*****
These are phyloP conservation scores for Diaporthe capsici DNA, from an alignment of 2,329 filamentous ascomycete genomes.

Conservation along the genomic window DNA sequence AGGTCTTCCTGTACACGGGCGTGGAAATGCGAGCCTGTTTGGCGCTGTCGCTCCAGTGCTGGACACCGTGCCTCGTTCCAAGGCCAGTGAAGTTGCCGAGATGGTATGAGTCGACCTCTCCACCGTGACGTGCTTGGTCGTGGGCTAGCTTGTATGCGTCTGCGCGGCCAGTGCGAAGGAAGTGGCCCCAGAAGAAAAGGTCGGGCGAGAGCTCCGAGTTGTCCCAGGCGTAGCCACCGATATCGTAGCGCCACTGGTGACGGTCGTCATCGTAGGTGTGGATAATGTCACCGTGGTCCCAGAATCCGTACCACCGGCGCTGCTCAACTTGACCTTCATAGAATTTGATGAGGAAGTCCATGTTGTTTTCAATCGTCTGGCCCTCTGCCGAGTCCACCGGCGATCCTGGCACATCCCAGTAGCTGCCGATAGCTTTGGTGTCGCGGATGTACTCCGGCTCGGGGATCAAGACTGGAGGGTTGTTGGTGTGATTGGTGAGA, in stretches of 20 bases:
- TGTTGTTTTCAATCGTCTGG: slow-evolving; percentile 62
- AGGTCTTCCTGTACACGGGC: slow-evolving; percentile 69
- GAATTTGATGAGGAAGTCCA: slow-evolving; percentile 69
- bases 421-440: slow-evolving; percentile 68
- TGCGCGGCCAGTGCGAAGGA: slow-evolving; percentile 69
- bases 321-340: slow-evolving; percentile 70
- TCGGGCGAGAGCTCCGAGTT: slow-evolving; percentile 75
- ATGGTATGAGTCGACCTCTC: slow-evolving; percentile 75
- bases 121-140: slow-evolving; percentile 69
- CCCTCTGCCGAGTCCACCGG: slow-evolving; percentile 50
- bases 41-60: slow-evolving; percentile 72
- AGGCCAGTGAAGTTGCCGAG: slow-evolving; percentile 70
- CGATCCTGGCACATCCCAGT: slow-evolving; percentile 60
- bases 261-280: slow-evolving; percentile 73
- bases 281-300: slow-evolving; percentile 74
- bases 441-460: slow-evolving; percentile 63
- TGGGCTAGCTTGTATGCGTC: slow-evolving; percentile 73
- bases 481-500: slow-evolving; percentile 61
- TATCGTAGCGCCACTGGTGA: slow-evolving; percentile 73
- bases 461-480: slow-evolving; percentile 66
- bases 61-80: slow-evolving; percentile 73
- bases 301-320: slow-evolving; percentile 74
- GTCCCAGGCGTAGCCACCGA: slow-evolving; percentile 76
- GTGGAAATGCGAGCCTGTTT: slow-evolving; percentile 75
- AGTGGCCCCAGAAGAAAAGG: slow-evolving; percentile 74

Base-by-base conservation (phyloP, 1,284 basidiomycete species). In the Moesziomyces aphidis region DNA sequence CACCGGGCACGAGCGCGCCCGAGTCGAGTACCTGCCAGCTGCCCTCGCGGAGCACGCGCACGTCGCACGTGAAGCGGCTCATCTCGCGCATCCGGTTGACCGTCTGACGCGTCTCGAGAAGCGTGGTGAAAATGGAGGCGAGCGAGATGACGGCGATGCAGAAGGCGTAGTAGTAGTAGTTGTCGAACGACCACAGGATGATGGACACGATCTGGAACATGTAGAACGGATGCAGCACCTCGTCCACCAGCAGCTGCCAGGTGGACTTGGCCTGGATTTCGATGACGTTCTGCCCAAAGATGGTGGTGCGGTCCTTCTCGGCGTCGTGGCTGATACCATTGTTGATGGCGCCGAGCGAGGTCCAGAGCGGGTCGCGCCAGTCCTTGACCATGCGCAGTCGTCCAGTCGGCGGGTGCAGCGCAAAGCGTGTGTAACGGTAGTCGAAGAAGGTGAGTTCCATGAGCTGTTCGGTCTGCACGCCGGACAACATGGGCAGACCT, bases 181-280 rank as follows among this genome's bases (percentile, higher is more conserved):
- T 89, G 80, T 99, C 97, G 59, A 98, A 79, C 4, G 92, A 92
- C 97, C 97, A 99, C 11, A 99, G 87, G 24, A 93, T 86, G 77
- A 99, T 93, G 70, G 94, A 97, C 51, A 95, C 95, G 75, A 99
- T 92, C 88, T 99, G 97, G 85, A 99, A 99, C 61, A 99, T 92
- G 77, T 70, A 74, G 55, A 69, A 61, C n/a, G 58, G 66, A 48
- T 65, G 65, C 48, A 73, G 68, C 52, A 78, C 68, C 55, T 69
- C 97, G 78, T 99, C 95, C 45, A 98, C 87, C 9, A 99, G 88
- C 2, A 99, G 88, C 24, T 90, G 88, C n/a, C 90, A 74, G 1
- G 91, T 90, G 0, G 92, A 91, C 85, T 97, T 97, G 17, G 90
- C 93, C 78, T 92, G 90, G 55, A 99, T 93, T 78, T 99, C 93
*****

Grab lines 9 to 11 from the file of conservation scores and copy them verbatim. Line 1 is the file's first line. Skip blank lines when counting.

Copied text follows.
- TCGGGCGAGAGCTCCGAGTT: slow-evolving; percentile 75
- ATGGTATGAGTCGACCTCTC: slow-evolving; percentile 75
- bases 121-140: slow-evolving; percentile 69